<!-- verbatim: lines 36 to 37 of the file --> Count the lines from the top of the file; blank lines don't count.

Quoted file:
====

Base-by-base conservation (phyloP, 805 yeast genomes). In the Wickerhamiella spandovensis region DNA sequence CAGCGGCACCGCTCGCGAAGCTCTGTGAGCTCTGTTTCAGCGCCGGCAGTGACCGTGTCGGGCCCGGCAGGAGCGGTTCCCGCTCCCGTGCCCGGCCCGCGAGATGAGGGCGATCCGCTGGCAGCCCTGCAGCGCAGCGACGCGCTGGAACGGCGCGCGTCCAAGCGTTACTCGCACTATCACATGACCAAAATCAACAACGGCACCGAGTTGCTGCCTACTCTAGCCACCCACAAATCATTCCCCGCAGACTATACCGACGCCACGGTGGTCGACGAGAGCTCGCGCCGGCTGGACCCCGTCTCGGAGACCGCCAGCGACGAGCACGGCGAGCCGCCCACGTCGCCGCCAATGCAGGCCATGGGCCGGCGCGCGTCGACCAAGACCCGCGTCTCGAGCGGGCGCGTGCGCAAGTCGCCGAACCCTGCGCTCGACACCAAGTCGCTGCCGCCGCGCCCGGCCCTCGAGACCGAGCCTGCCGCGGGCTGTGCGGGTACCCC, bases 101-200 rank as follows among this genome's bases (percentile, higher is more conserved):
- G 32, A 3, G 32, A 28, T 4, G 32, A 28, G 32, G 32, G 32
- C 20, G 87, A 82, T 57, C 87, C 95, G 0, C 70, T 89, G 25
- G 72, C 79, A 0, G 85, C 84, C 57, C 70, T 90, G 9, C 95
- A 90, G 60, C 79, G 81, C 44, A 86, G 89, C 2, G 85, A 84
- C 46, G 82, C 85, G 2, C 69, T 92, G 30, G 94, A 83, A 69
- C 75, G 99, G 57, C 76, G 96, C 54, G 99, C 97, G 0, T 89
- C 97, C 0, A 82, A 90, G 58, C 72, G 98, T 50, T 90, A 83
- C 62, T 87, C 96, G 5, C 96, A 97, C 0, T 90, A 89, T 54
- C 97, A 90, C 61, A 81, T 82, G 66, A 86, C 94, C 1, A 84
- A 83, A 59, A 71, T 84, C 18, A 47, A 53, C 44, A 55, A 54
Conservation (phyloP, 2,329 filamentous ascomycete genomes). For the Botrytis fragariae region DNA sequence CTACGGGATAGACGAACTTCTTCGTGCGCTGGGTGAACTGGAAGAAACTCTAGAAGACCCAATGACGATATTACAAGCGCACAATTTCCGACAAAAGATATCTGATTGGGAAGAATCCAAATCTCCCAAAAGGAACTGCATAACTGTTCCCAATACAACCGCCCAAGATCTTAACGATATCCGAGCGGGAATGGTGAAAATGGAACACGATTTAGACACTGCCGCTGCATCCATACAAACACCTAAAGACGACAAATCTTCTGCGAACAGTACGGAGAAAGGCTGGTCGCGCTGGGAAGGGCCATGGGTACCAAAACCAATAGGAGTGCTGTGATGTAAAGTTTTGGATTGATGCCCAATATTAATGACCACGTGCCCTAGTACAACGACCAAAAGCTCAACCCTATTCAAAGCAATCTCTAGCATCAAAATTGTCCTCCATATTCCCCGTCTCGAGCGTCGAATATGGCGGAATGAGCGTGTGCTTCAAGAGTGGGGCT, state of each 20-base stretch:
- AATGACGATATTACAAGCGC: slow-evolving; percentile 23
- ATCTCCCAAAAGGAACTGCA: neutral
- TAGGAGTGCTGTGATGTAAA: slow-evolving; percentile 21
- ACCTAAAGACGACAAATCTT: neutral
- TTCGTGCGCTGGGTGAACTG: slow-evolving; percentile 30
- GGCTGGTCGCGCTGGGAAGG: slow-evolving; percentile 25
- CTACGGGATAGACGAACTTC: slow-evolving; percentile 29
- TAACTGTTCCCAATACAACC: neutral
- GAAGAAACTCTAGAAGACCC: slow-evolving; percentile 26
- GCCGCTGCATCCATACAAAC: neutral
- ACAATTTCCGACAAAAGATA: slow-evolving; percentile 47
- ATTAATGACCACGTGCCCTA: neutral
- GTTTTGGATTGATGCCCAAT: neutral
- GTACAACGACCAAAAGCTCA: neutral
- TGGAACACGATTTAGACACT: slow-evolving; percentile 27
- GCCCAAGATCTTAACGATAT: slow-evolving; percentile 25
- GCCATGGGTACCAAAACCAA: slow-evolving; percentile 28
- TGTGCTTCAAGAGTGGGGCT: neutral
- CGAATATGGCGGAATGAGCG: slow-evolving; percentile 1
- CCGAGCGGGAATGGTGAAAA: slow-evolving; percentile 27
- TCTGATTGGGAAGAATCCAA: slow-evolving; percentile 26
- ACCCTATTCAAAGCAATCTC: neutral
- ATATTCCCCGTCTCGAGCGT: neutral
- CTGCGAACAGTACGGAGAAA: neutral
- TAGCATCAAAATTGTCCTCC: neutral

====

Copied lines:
- CTGCGAACAGTACGGAGAAA: neutral
- TAGCATCAAAATTGTCCTCC: neutral